"Our Hearts Are Wrong" by Jessica Lea Mayfield: People who are familiar with Aimee Mann's charmingly quirky, folk-pop-y, solo career material will probably like what is becoming newcomer Jessica Lea Mayfield's first "hit", "Our Hearts Are Wrong". Despite the pessimistic sounding title of this song, it is actually a rather upbeat sort of tune with rather unique instrumentation, complete with a "We Will Rock You" type beat (only a bit more of a "softened" version if you know what I mean). "Our Hearts Are Wrong" centers largely around the percussion and acoustic guitar, though there are occasionally other instruments the song uses that set it apart from that of your average indie-pop/folk-pop female musician. There are occasional bursts of a somewhat "indie-fied" Creedence Clearwater Revival-ish electric guitar sound in some of the parts in between the song, and the sunshiny, bright and cheerful sound of the organ towards the middle might just be the best part of the entire song!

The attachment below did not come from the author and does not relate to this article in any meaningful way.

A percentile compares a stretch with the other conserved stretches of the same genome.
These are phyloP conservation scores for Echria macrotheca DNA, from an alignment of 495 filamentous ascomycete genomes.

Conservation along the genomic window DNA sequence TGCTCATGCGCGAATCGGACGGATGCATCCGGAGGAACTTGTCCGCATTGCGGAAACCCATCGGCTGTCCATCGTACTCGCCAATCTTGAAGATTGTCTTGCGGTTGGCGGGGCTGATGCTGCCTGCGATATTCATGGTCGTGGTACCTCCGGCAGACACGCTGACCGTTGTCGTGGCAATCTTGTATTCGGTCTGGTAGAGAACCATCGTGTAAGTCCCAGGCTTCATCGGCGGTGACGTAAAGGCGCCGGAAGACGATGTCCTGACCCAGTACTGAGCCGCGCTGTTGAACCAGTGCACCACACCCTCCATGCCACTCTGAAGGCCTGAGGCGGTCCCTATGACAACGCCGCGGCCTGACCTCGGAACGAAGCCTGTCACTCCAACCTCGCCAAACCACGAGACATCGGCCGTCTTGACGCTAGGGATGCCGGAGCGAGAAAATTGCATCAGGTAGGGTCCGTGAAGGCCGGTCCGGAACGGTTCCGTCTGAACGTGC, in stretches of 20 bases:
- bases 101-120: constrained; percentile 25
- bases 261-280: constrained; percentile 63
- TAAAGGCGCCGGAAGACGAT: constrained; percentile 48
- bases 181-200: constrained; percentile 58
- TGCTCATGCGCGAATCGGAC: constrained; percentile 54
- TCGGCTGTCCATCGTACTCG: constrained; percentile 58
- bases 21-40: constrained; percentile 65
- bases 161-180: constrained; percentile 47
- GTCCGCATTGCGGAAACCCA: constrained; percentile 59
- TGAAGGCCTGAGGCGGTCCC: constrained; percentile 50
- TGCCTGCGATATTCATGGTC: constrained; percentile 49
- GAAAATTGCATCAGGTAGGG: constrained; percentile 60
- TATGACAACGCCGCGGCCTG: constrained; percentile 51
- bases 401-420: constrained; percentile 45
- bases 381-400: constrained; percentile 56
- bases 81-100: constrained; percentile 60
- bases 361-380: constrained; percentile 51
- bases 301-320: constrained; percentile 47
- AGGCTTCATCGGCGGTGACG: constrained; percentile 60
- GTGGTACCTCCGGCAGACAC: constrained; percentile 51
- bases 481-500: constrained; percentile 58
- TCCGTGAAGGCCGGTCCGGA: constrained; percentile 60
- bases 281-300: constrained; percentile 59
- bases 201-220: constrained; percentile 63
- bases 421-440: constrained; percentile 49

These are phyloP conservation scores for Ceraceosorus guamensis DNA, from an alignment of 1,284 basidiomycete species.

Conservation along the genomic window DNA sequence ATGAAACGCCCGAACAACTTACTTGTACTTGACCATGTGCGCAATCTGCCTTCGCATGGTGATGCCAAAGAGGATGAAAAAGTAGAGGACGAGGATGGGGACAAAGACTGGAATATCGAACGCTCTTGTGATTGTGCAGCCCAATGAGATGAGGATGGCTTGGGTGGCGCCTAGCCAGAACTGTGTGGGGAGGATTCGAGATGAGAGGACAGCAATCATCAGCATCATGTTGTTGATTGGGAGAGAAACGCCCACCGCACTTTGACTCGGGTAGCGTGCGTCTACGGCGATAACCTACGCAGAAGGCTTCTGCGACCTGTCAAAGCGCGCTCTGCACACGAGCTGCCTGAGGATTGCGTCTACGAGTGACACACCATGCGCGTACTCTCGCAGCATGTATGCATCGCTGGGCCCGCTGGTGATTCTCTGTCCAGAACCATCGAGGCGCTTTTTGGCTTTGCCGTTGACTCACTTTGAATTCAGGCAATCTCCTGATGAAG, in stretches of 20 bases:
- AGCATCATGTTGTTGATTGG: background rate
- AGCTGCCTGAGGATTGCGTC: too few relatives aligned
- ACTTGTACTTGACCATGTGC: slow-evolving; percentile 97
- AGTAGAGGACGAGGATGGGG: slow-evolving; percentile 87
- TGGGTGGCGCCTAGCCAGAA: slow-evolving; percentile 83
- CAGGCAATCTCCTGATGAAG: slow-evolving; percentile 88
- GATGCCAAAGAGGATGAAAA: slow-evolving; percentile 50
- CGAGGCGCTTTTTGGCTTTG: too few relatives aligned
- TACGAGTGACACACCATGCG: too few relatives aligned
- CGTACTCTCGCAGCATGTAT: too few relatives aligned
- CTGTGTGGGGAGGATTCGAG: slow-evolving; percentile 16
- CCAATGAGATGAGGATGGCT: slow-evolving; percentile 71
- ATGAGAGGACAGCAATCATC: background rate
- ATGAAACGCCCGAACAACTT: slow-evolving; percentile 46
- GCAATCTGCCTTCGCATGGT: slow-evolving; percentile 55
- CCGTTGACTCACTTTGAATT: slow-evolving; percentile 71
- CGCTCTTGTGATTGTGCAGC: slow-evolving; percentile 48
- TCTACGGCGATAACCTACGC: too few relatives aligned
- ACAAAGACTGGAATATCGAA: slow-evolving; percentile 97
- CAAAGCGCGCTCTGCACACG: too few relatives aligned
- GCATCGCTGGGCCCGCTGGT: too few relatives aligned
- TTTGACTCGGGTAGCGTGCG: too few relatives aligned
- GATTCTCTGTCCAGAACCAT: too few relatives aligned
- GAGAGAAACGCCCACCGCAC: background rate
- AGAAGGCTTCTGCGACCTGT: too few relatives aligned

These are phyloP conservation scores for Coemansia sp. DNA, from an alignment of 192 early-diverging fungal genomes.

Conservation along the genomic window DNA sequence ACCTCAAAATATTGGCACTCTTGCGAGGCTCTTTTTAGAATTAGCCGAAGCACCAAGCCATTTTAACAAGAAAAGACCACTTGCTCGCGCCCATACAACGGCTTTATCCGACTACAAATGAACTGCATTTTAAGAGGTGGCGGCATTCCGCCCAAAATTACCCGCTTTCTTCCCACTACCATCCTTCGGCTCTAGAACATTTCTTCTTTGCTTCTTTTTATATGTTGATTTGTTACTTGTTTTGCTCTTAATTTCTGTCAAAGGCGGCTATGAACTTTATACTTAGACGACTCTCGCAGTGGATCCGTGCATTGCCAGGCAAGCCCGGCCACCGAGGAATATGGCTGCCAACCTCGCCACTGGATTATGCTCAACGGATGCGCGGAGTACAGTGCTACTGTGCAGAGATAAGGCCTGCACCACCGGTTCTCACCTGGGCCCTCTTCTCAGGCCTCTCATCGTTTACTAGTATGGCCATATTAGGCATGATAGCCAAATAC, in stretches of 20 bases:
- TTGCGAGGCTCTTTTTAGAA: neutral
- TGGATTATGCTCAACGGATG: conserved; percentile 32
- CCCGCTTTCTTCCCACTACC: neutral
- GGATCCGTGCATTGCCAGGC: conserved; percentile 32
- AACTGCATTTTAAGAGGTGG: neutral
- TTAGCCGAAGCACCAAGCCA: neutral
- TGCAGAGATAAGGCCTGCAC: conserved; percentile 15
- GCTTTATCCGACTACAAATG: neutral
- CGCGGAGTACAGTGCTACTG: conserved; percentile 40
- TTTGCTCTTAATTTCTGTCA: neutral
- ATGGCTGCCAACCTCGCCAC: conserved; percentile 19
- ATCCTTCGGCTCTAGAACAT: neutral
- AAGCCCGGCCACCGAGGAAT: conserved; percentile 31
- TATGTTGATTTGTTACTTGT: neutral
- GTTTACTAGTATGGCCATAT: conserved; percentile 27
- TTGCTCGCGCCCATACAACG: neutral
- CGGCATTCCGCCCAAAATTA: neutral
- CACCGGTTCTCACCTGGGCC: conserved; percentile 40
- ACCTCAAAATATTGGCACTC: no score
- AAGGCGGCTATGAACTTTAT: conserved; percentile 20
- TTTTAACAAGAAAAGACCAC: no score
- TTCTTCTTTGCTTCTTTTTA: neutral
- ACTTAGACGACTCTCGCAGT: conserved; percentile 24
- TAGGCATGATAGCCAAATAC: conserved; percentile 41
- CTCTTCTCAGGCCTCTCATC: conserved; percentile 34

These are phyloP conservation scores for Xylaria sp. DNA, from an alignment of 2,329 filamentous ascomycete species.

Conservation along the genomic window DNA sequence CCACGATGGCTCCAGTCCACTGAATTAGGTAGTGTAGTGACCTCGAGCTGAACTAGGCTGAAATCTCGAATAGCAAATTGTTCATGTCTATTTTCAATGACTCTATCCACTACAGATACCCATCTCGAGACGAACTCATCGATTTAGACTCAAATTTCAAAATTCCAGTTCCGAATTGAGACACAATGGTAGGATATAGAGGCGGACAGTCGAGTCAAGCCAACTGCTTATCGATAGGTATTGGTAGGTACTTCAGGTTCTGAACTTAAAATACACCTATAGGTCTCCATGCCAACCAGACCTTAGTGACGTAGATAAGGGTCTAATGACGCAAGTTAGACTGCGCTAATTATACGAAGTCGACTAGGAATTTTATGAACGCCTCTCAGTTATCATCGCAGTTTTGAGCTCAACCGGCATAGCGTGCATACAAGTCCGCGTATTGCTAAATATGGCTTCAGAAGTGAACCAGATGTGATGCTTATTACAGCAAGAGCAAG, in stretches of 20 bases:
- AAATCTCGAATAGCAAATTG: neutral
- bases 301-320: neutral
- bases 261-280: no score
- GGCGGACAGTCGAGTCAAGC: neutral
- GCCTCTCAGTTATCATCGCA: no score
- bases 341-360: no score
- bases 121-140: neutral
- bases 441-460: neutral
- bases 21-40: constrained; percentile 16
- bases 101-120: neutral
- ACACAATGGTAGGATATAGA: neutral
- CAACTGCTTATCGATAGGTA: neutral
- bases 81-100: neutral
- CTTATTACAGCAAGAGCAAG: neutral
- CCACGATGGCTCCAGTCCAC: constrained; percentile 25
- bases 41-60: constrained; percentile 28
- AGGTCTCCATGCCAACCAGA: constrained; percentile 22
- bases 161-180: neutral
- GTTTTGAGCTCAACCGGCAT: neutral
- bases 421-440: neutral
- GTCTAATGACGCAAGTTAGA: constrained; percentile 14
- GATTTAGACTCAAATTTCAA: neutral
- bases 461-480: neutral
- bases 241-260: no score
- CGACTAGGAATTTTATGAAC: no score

"The Afterlife" by Paul Simon: One of the most amazing things about songs from Paul Simon's solo career is that many of them, especially those he did in the '70s and '80s, incorporate a musical gumbo of many different styles. Sure, he might have started out with folk-pop numbers like "Kodachrome" and "Me And Julio Down By the Schoolyard", but not long afterward he expanded his musical terrain into reggae ("Mother And Child Reunion"), Latin jazz ("Late In the Evening"), and African influenced material (the entire "Graceland" album, as well as "The Rhythm of the Saints, the album that followed immediately after). Simon actually released a couple records in the '00s, but most of them lacked (or tried too hard to emulate) the World music vibes he went for in most of his solo career material. Thankfully, Simon's latest, "The Afterlife", has sought to correct all that! The World music influence has returned in "The Afterlife", and there's even the advantage of the lyrical cleverness Simon uses in the lyrics for those who are under the impression he is still merely trying hard to emulate his "Graceland"/"Rhythm of the Saints" period in his career. As one might expect in a song titled "The Afterlife", many of the lyrics deal with religion and philosophy. I especially admire the rhyme scheme in some of the lyrics ("I was finding it odd there was no sign of God", "Buddha and Moses and all of the noses", etc.), and I think that is what really makes this song worth listening to in my opinion!

Wednesday, February 9, 2011

It's my first Blog-i-versary!!! (kind of)